How Our Reality May Just Be a Sum of All Possible Realities

Richard Feynman’s path integral is a powerful prediction machine and a philosophy. Physicists still struggle to figure out how to use it, and what it means.


The most powerful formula in physics starts with a slender S, the symbol for a sort of sum known as an integral. Further along comes a second S, representing a quantity known as action. Together, these twin S’s form the essence of an equation that is arguably the most effective diviner of the future yet devised.


The oracular formula is known as the Feynman path integral. As far as physicists can tell, it precisely predicts the behavior of any quantum system—an electron, a light ray, or even a black hole. The path integral has racked up so many successes that many physicists believe it to be a direct window into the heart of reality.

“It’s how the world really is,” said Renate Loll, a theoretical physicist at Radboud University in the Netherlands.


But the equation, although it graces the pages of thousands of physics publications, is more of a philosophy than a rigorous recipe. It suggests that our reality is a sort of blending—a sum—of all imaginable possibilities. But it does not tell researchers exactly how to carry out the sum. So physicists have spent decades developing an arsenal of approximation schemes for constructing and computing the integral for different quantum systems. The approximations work well enough that intrepid physicists like Loll are now pursuing the ultimate path integral: one that blends all conceivable shapes of space and time and produces a universe shaped like ours as the net result. But in this quest to show that reality is indeed the sum of all possible realities, they face deep confusion about which possibilities should enter the sum.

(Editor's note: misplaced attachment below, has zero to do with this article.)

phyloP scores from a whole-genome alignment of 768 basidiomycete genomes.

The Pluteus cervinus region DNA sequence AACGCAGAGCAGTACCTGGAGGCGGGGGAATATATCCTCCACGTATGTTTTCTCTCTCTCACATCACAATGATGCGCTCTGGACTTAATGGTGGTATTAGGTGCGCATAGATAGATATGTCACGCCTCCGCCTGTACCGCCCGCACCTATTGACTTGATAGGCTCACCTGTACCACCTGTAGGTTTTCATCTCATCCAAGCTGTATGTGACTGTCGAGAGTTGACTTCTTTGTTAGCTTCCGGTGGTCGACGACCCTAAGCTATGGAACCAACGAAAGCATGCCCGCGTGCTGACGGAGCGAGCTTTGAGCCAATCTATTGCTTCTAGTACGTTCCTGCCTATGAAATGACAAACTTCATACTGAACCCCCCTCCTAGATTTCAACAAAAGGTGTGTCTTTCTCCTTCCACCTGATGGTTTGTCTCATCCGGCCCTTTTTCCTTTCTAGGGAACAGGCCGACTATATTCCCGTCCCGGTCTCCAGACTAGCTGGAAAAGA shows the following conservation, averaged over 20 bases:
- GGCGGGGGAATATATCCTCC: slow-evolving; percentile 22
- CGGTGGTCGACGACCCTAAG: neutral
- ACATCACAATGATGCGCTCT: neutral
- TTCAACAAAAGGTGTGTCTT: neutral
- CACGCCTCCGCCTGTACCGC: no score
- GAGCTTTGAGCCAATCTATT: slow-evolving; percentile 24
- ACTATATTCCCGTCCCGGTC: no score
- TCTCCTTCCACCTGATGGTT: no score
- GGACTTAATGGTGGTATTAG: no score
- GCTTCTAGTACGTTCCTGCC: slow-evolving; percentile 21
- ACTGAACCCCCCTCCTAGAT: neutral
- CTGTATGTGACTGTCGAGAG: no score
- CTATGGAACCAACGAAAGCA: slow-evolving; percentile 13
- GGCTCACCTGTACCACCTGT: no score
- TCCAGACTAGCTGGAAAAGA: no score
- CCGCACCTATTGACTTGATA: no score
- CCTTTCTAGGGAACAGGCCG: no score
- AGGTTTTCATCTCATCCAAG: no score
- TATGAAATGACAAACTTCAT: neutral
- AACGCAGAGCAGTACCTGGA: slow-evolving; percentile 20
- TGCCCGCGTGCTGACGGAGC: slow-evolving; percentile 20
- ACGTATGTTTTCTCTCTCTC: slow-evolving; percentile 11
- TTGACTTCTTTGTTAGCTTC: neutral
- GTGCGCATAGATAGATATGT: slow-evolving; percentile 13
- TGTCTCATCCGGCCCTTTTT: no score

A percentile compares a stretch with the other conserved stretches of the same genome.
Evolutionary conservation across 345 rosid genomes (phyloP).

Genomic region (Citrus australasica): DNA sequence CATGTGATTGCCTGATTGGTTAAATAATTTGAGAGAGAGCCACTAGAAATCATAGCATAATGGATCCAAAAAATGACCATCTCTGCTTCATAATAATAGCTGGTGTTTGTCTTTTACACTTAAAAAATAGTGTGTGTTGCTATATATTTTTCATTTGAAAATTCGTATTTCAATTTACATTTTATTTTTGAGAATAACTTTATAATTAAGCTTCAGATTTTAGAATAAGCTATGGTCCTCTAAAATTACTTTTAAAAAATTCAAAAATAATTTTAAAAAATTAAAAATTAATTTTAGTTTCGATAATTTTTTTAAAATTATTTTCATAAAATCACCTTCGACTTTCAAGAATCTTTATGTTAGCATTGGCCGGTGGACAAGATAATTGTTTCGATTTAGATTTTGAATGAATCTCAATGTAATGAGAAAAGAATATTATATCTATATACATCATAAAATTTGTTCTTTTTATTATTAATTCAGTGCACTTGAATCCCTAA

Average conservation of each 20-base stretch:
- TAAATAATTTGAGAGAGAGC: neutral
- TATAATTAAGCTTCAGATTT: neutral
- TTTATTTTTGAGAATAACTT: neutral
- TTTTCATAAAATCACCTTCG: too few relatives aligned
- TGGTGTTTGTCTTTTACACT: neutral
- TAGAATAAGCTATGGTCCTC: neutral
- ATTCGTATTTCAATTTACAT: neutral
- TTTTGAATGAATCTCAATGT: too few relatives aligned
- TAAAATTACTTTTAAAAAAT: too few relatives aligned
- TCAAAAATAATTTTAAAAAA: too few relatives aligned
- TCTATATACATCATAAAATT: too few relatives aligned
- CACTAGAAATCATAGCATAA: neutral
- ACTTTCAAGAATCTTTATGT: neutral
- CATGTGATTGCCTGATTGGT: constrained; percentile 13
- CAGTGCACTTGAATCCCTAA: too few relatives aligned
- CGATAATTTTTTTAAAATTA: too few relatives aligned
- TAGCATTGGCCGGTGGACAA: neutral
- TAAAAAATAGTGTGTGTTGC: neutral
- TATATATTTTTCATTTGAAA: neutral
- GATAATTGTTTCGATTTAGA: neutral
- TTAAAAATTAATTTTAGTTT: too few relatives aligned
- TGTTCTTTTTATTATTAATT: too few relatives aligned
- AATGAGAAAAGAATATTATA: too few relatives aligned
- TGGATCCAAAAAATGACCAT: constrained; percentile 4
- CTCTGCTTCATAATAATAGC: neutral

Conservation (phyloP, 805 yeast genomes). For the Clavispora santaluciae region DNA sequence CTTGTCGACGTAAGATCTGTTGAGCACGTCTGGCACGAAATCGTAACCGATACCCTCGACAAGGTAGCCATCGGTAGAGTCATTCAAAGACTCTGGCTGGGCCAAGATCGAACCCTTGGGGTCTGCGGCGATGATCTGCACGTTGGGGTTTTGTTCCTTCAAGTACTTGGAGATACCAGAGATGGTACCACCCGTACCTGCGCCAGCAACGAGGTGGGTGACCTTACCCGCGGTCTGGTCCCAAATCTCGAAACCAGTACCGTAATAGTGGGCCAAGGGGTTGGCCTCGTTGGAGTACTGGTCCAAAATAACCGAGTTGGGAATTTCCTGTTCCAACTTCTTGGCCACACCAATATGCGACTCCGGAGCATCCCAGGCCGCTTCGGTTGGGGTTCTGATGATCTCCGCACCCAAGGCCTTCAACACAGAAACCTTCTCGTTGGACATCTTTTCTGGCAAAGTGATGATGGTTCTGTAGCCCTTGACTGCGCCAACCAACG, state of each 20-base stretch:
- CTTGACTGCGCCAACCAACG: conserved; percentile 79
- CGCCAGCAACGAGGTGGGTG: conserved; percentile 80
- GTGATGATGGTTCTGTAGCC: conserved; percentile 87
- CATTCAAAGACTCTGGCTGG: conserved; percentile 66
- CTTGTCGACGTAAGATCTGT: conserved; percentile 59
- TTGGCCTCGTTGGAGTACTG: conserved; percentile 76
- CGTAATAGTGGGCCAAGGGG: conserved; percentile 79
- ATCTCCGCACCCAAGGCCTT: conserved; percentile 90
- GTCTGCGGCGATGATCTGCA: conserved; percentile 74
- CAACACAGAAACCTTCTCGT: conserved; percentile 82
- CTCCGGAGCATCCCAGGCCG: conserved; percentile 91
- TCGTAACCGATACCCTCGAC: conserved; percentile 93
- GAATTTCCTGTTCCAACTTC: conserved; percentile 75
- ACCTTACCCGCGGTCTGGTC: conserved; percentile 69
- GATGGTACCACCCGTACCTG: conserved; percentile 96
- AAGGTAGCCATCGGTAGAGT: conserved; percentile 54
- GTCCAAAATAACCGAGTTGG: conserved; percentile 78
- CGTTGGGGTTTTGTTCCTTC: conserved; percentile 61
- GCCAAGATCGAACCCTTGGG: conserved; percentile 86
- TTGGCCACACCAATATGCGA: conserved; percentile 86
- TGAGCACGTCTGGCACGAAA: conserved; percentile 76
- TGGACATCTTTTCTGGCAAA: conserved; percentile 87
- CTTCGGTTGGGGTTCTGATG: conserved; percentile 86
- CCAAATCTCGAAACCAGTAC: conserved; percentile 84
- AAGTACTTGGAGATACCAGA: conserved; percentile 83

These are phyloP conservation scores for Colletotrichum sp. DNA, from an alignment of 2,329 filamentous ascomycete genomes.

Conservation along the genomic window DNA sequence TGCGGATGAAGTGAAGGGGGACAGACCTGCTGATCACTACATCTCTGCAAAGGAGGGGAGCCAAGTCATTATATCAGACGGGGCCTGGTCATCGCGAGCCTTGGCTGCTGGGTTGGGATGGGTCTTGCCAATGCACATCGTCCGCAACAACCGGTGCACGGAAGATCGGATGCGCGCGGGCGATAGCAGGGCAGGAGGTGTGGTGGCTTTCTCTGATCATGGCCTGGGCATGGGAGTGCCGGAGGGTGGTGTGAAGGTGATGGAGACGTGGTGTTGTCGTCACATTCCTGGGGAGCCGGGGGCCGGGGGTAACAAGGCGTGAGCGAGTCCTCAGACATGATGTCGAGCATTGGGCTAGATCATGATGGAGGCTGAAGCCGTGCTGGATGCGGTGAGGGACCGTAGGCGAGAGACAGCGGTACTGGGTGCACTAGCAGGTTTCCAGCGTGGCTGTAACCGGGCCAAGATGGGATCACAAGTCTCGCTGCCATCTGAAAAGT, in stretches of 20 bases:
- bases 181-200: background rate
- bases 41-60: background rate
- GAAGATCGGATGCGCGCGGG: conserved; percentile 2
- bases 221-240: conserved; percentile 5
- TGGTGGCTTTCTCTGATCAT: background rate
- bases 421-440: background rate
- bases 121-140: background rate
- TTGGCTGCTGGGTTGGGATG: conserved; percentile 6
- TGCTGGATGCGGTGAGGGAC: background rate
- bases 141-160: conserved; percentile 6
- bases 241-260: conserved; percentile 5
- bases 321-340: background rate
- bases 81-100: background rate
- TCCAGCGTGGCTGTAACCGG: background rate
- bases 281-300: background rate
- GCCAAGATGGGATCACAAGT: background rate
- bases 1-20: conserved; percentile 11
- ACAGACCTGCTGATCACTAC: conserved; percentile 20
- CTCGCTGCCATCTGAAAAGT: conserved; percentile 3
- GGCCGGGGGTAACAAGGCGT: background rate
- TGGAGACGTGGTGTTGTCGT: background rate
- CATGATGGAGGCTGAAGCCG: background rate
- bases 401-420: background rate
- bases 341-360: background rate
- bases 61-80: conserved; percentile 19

Original story reprinted with permission from Quanta Magazine, an editorially independent publication of the Simons Foundation whose mission is to enhance public understanding of science by covering research develop­ments and trends in mathe­matics and the physical and life sciences.

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